Pastor Rodney Howard-Browne arrested for holding church service, defying ‘safer-at-home’ order

Pastor Rodney Howard-Browne is leader of Revival International Ministries and River at Tampa Bay Church in Tampa, Fl.
Pastor Rodney Howard-Browne is leader of Revival International Ministries and River at Tampa Bay Church in Tampa, Fl. | Facebook/River at Tampa Bay Church

Pastor Rodney Howard-Browne, leader of Revival International Ministries and The River at Tampa Bay Church in Tampa, Florida, was arrested Monday for what officials say was the violation of a "safer-at-home" order, which prohibits large worship services during the ongoing coronavirus pandemic.

Hillsborough County Sheriff Chad Chronister said that when he saw images from a crowded Sunday service at the church posted online, he was furious.

“We received an anonymous tip that Dr. Rodney Howard-Browne refused a request to temporarily stop holding large gatherings at his church,” he said. “And instead, he was encouraging his large congregation to meet at his church.”

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Hillsborough County issued a "safer-at-home" order effective March 27, 10 News reported. The order mandates non-essential businesses to abide by the CDC’s social distancing guidelines that requires individuals to be separated by six feet of space. If they are unable to do that they have to shut down.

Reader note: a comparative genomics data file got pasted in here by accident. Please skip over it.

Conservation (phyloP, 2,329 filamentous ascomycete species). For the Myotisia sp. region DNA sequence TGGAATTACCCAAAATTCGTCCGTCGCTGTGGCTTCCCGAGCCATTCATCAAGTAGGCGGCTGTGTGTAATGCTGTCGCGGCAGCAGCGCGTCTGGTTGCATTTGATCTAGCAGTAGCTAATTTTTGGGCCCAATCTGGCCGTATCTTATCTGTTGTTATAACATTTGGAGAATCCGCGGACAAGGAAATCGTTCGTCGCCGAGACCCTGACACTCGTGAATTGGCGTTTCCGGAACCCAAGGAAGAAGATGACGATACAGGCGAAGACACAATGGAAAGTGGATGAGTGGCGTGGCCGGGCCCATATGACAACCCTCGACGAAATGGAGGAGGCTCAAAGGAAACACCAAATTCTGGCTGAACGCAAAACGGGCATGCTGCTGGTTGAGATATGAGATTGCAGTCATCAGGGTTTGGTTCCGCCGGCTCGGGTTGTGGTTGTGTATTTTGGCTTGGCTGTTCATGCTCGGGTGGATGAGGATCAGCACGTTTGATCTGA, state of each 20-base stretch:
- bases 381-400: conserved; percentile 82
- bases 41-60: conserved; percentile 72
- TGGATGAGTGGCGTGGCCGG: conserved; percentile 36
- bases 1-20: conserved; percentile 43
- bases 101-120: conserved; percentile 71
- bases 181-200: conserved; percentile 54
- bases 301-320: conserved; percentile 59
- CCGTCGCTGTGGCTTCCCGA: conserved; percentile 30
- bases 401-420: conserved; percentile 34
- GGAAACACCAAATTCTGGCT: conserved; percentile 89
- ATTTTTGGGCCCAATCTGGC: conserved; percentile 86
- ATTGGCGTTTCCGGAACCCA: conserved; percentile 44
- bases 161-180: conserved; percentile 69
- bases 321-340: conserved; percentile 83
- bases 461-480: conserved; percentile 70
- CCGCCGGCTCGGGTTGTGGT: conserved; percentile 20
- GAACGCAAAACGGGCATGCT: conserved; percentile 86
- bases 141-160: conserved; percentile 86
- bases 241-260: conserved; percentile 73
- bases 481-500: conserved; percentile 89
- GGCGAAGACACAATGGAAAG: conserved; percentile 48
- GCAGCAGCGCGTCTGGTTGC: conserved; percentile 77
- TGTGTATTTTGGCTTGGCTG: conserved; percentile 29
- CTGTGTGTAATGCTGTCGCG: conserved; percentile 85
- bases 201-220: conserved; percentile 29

Howard-Browne argued that that his church is an essential business, and that the order violates his First Amendment rights.

Worshipers at Howard-Browne’s church on Sunday who were recorded on video did not obey the guidelines.

Chronister noted that Howard-Browne’s church has the technological resources to simply resort to online worship temporarily and abide by the order but the church instead chose to endanger congregants.

“The River Tampa Bay Church has an advantage over most places of worship,” said Chronister, “as they have access to technology allowing them to live stream their services over the internet and broadcast television for more than their 4,000 members to watch from the safety from their own homes. Instead, they encouraged people to come and gather at the church, even provided bus transportation for the services."

The pastor’s arrest order shows that he was charged with unlawful assembly and violation of public health emergency rules, which are both second-degree misdemeanors, punishable by up to 60 days in jail and a maximum fine of $500, the Orlando Weekly noted.

"Our goal is not to stop people from worshiping," Chronister said at a press conference, "but the safety and well-being of our community must always come first.

"It’s a shame that someone has taken advantage of this. For whatever reason, I just don’t understand it. The only reason I can see is it’s a reckless reason – to put your parishioners in jeopardy."

Chronister told 10 News that he hopes church members realize how serious officials are after this arrest.

“I believe there’s nothing more important than faith in a time like this. And as a sheriff’s office we would never impede someone’s ability to lean on their religious beliefs as a means of comfort,” Chronister said. “But practicing those beliefs has to be done safely.”